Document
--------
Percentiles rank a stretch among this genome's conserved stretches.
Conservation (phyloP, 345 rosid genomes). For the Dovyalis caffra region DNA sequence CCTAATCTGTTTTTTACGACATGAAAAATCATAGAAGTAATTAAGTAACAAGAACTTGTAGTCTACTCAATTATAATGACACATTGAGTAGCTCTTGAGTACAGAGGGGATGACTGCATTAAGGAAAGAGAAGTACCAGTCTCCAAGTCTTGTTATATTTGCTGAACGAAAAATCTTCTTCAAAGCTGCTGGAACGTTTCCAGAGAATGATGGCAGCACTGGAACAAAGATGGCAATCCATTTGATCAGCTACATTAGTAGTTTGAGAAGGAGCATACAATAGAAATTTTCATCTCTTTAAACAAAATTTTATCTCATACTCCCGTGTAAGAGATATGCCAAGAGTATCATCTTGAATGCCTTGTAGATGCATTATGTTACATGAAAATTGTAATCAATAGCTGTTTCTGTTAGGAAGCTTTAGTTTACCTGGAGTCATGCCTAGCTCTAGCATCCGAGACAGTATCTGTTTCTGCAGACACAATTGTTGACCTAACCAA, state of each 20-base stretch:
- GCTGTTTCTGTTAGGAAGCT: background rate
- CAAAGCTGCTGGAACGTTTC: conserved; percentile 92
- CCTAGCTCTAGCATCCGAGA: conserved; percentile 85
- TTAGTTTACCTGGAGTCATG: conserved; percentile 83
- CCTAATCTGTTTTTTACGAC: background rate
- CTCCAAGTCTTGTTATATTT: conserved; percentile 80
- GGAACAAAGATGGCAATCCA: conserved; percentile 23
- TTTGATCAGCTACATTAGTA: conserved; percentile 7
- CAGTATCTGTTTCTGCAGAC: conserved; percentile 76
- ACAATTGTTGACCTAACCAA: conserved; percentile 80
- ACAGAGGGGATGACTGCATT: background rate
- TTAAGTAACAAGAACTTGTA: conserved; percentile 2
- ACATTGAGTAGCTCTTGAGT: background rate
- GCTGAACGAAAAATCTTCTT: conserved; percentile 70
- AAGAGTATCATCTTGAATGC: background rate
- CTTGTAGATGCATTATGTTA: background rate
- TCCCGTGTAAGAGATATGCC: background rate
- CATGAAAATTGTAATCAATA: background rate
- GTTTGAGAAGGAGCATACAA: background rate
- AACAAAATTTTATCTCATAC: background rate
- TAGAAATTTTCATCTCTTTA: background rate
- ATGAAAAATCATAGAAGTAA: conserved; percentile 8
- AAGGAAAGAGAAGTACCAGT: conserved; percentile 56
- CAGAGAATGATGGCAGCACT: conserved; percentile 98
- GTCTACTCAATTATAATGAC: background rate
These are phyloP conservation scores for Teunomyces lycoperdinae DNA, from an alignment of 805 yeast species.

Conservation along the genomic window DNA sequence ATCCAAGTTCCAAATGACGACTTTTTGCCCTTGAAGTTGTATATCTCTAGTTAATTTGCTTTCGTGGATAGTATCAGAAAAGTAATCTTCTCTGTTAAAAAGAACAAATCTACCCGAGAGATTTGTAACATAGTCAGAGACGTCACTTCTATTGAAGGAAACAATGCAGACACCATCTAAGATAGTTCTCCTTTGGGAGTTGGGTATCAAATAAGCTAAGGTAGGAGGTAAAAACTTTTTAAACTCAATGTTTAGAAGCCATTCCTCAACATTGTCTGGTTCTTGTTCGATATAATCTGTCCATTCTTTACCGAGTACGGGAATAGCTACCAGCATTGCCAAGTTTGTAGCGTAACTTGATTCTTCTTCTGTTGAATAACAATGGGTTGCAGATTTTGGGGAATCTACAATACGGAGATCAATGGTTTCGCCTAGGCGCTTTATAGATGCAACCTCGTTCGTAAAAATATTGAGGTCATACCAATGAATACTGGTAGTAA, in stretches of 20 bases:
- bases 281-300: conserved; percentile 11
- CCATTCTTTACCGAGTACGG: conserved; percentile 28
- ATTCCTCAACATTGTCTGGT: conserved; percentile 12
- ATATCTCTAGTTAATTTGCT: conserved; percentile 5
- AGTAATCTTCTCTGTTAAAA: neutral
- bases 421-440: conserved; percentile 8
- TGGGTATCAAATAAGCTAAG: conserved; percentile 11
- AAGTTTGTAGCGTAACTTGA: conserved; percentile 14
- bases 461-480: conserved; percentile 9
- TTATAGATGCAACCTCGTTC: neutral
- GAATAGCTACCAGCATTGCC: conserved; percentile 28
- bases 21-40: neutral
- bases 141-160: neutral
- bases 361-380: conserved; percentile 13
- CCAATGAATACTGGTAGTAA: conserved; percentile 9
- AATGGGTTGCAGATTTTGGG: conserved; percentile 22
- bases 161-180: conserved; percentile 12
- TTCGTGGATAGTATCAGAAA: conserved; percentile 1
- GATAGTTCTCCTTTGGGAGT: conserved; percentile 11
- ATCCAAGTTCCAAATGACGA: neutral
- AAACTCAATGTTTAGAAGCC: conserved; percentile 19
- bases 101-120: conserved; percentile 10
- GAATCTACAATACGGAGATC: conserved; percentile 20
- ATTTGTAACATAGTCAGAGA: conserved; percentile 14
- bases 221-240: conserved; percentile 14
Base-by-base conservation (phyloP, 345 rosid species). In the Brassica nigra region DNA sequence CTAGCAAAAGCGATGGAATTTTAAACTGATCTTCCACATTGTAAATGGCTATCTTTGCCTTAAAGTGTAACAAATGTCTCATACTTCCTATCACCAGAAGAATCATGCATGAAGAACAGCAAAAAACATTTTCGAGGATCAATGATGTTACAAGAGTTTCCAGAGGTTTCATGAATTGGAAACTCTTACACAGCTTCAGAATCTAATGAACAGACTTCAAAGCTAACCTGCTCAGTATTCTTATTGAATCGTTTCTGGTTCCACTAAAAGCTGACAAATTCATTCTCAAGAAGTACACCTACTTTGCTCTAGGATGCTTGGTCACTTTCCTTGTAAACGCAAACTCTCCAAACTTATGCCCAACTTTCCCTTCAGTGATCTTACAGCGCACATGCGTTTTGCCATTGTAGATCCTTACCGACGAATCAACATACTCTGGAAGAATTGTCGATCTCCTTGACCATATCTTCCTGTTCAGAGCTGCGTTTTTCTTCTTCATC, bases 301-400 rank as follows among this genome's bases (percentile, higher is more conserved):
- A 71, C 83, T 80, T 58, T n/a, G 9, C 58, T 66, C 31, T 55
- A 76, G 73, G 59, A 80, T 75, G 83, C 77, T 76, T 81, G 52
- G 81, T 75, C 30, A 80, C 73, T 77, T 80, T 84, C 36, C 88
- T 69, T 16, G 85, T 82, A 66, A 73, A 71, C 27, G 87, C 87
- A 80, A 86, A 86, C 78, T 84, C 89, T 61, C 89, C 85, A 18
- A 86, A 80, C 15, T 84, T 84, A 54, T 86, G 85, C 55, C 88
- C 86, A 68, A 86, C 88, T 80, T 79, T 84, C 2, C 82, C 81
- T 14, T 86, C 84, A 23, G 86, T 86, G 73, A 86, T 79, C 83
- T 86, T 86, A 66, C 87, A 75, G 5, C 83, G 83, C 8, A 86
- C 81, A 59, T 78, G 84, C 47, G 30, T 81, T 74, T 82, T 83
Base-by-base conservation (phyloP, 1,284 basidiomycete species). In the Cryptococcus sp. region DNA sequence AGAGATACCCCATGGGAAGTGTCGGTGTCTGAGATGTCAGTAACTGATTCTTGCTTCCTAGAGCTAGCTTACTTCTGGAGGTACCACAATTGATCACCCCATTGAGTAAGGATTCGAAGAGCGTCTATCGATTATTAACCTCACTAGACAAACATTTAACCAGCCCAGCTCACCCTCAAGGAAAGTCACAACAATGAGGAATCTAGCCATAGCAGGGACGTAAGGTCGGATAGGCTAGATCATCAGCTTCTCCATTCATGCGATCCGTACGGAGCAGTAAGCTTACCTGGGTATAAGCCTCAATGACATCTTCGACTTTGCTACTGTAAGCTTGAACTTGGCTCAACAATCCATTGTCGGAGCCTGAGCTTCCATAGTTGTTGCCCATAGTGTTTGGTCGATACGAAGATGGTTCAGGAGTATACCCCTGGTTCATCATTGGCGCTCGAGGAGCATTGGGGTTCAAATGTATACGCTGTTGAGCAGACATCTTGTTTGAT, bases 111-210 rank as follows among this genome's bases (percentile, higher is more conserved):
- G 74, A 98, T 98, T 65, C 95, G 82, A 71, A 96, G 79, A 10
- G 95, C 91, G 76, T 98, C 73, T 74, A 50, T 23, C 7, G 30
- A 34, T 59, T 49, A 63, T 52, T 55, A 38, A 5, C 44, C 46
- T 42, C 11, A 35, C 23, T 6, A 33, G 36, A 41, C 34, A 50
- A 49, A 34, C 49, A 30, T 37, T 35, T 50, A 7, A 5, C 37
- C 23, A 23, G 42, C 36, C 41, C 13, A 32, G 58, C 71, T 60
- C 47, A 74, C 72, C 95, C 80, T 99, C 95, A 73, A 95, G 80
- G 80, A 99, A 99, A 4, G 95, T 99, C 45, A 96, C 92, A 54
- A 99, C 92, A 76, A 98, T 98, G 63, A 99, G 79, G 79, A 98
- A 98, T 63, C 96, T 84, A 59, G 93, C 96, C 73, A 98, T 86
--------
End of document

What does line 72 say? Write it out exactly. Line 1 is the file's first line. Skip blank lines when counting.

- C 23, A 23, G 42, C 36, C 41, C 13, A 32, G 58, C 71, T 60